We ensure that the legal documentation states that the developer remains liable for the maintenance and repair of the roads and sewers until such time as they are adopted. I.e. when the development is complete. The benefit of this agreement is that it ensures that the developer remains liable until such time as legal adoption occurs. Meaning that you, as the homeowner, are not responsible for the roads and sewage systems serving the property.
Section 106 Agreement on a New Build Property
A section 106 agreement is generally used by the local authority to ensure that developers include infrastructure improvements that will benefit the whole community. On large developments, such agreements can be long and complex. They can involve provisions of services by the developer running to many hundreds of thousands of pounds. On a small, local development, the agreement may simply require the payment of a modest sum by the developer on commencement of the development. Often, S106 Agreements are used to ensure a certain amount of social housing is provided by the developer. Such agreements are a pre-condition to securing the planning permission.
Community Infrastructure Levy (CIL)
This is a local tax, based on the size and type of new build property development. It is charged on new developments in the area to assist in financing infrastructure to increase housing supply and is a charge on new buildings and extensions to help pay for supporting infrastructure. The money is paid by landowners and developers to the local council and can then be used by the council for Infrastructure, like new or safer road schemes, par improvements or a new health centre.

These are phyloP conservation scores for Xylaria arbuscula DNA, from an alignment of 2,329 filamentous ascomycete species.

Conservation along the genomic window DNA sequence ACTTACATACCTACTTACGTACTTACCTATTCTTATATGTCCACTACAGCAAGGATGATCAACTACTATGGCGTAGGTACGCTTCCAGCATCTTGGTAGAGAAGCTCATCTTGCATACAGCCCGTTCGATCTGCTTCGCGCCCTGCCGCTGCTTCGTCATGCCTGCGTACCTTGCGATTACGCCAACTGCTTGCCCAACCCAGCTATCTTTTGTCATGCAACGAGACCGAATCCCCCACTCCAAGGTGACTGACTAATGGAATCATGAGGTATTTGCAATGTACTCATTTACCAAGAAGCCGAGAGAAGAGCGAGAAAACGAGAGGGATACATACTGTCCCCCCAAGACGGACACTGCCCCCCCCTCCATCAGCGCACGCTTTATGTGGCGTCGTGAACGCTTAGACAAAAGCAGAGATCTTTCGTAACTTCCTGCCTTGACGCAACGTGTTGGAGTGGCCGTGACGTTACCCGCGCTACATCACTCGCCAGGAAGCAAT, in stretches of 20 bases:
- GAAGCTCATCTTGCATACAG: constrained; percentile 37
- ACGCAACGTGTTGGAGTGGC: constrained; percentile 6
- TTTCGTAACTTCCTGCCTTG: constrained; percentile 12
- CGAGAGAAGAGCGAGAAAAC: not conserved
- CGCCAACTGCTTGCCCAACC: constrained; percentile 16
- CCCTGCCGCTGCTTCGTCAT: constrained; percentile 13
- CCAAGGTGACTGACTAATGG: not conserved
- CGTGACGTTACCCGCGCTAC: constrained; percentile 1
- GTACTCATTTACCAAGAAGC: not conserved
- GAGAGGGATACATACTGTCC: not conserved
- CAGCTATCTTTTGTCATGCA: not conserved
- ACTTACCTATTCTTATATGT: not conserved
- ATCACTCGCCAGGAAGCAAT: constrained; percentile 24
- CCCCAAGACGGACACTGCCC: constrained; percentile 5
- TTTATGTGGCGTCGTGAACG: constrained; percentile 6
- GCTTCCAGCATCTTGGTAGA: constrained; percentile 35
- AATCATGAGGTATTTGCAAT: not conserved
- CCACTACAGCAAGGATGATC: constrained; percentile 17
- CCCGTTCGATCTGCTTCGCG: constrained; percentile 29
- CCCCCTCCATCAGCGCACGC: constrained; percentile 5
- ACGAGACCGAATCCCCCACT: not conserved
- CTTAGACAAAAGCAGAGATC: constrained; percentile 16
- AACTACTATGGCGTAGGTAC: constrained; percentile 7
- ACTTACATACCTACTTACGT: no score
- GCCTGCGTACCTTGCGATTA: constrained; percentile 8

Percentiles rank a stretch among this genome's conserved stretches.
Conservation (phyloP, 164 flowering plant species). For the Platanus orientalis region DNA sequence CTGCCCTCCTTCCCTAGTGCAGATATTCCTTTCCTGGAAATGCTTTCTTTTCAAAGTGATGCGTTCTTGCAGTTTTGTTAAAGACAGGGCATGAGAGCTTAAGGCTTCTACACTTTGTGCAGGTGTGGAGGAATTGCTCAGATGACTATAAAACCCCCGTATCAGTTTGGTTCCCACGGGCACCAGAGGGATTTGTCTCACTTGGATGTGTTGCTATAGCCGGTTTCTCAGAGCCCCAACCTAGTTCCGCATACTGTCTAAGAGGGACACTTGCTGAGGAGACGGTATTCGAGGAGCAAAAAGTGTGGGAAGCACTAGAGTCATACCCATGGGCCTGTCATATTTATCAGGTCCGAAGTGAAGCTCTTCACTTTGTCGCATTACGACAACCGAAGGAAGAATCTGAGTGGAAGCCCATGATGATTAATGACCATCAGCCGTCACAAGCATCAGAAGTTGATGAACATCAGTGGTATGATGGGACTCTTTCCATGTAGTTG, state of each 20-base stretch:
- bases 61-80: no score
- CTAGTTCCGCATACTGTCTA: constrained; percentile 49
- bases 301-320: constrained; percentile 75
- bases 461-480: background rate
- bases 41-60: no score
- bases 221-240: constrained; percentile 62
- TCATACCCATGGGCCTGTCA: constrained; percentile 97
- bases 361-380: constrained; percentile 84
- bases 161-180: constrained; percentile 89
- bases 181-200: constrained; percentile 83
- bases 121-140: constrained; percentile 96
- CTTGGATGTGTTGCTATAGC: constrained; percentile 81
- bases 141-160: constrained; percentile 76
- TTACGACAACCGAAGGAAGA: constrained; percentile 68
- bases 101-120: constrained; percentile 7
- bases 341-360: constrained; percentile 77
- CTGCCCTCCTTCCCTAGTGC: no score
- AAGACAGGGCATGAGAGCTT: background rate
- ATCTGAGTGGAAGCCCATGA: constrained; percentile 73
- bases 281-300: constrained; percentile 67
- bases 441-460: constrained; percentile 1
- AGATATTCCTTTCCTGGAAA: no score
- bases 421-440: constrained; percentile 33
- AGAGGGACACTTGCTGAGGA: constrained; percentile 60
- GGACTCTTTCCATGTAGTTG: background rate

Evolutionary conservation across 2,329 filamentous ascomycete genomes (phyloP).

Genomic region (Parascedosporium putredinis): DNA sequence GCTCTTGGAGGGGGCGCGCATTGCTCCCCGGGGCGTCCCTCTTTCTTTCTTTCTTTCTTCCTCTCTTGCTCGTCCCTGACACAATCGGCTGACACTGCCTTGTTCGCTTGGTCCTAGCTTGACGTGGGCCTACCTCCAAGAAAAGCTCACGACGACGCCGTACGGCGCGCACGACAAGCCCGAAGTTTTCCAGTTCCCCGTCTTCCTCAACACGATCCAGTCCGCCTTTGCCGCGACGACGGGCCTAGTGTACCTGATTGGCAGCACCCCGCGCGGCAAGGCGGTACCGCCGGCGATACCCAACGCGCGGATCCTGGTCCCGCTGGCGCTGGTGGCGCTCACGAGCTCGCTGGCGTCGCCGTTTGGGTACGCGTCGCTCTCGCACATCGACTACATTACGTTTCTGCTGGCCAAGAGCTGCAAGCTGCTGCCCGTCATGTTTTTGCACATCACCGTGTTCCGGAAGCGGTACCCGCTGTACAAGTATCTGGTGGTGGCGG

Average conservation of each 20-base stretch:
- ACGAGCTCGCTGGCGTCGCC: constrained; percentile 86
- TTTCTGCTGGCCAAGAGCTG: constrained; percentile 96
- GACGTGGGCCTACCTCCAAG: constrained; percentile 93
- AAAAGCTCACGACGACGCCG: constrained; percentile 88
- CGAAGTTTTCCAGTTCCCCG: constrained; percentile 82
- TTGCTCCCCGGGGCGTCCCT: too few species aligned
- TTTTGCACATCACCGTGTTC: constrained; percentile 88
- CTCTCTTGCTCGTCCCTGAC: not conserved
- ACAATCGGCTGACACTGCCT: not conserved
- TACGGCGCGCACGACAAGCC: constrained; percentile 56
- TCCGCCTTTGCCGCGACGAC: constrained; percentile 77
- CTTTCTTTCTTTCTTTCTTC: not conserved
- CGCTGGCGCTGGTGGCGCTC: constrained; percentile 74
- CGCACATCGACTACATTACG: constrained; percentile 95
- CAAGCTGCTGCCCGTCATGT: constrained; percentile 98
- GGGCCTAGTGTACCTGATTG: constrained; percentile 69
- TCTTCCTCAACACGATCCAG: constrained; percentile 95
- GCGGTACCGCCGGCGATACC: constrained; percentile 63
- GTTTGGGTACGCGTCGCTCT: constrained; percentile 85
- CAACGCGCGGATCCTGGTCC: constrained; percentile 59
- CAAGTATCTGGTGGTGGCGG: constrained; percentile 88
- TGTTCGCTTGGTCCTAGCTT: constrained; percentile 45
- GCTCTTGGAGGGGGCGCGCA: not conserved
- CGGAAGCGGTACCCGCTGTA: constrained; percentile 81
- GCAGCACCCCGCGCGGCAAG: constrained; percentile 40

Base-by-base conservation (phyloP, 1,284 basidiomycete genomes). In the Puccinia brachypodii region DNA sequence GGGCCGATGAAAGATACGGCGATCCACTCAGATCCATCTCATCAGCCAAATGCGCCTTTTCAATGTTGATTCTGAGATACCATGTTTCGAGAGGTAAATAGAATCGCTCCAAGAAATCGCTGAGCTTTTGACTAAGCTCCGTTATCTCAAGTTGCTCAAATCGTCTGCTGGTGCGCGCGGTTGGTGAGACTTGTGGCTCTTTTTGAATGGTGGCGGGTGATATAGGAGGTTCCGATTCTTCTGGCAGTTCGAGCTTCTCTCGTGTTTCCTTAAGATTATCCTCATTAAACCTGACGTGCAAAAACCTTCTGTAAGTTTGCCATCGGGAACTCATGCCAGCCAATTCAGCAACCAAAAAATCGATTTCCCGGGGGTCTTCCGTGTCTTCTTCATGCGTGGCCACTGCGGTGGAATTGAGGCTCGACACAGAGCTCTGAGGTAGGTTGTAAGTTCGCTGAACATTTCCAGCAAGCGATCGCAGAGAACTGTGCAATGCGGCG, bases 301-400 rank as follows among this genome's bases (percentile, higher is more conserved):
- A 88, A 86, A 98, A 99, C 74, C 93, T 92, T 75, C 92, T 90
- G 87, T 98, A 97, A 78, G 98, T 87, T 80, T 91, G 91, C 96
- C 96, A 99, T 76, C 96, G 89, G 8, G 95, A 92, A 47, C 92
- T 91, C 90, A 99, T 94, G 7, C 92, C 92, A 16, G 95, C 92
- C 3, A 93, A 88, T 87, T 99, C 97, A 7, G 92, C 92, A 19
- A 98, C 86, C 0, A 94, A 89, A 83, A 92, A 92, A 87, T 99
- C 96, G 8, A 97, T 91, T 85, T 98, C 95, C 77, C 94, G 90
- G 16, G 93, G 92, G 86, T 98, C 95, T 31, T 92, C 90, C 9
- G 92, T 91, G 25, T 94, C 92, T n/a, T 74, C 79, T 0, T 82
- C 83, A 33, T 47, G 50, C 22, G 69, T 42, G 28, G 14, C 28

New Build Warranties
A building, or structural warranty, is an insurance policy provided on a new build property. The warranty is taken out by the developer but is in place to protect you (as the buyer) and your mortgage lender. Most warranties typically cover you for defects that arise due to faults in the design, workmanship or materials that remain undiscovered at the time of completion.
There are three well known providers of new home warranties:
- National House Building Council (NHBC)
- Local Authority Building control warranty (LABC)
- Premier Guarantee.
NHBC is the most common on the new build market.
New build warranties typically last for 10 years but this can be increased to 12 years in certain cases.
What do New Build Warranties Cover?
Once the property is built, the warranty is split into two periods:
- The defects period which covers the first two years, and
- The structural period which is for 10 years when you complete on your purchase.
During the first two years in the home, if there are any issues with the work the builder has undertaken on a new build property, then the builder is responsible. I.e. The heating is not working because the pipes are faulty, or the windows are not sealed correctly.
During the period of 3-10 years, the builder is only responsible for major problems relating to the structure of the house. This includes foundations, the external render, rooves, ceilings, chimney, and load-bearing parts of the floors.
Smaller defects are your own responsibility. This includes non-structural defects such as problems with your gutters or fixtures and fittings.
What do New Home Warranties not cover?
Natural wear and tear on a new build property are not covered. Neither is weather damage or problems resulting from you not maintaining the property adequately.
Damp and condensation may be covered, but only if they occurred as a result of the builder’s failure to comply with the warranty provider’s standards.